Last month, New York Times Best Selling author Jackie Collins released her 29th book: The Power Trip. She is an engaging author and Hollywood mainstay. I was thrilled to interview Jackie at the West Hollywood Book Fair in 2011, and delighted to attend her book launch in February, where I had the opportunity to learn more about her writing process. Bonus insight on Jackie Collins and social media in Social Times.

How do you stay inspired?
I love what I do. I have a passion for it.

I do hope that when I start to write the book, something epic is going to happen at the beginning and I do not know what that is going to be until I write the book. And then as I am writing it, it just comes to me, which is the joy of writing in longhand, because I create characters which take you on a trip. And I have got so many ideas.

People say I can’t put your books down. And I say that’s because when I am writing them, I can’t put my pen down.

What is your writing process?
My process is I write in longhand—I have no idea what I am going to write next. … I have a character perhaps and I will let them take me wherever they want to go.

I have good handwriting, so I hand [my assistant] the pages at the end of every day. She puts them on the computer and I get them back typed the next day. Then I make all my next changes in handwriting and hand it back. And we go back and forth about ten times each. I don’t make a lot of changes, I add things. It’s like a tapestry.

The Power Trip is 2,000 handwritten pages. It’s about 160,000 words.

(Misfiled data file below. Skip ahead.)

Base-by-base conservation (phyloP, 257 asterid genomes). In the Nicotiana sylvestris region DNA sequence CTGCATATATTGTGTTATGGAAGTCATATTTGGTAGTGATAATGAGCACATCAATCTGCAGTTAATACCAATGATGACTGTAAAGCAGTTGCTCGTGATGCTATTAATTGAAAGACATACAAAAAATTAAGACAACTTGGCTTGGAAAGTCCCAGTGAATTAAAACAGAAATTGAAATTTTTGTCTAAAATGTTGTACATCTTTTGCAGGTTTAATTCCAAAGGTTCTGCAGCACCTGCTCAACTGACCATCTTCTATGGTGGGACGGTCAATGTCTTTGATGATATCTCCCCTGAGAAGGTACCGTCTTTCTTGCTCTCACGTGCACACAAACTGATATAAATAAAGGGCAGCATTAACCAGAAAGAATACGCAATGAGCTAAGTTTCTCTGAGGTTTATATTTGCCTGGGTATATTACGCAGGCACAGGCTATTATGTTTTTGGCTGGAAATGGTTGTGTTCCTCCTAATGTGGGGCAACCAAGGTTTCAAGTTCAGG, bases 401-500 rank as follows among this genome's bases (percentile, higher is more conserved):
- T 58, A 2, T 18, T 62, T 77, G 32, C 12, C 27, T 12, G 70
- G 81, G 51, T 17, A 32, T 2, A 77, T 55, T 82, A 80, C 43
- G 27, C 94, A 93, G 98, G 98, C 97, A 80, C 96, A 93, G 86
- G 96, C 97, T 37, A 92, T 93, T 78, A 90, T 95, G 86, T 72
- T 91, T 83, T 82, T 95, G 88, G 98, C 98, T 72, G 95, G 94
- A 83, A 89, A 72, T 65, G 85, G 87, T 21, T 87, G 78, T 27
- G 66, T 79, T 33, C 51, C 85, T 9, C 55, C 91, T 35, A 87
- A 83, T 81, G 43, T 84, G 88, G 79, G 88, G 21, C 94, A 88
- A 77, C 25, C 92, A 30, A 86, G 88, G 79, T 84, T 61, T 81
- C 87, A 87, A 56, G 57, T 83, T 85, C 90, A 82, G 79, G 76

At the beginning of The Power Trip—the first page—two people are in bed together, a man and a woman. One of them has a fabulous orgasm and the other one gets shot dead. When I wrote this, I had no idea who the two characters were going to be. Three quarters of the way through the book, I realized who they would to be. It just all fell into place. I am so lucky that way.

What is your schedule like?
I write all day. I am a Tivo addict – I have four Tivos in my bedroom, and they are all practically full. So I write all day and then at about 4 o’clock I stop and I watch a couple of hours of Tivo and catch up on that, and then I usually go out with friends for dinner or to a party or a screening or something, so my research is continual as far as Hollywood is concerned.

Advice for new authors?
That’s the only way a young author can get noticed is either publish themselves or if they come out with a publisher to get great reviews. Otherwise it’s very difficult.

I was very lucky when I was published. My first book was an immediate success, because it took the double-standard and turned it on its head and men were furious, and they wrote all these terrible things, and it was number one in two weeks.

But it’s tough for a writer today. I would advise people to try and publish themselves because they’ll do better than they’ll do with a publisher. You have got to get the buzz going.

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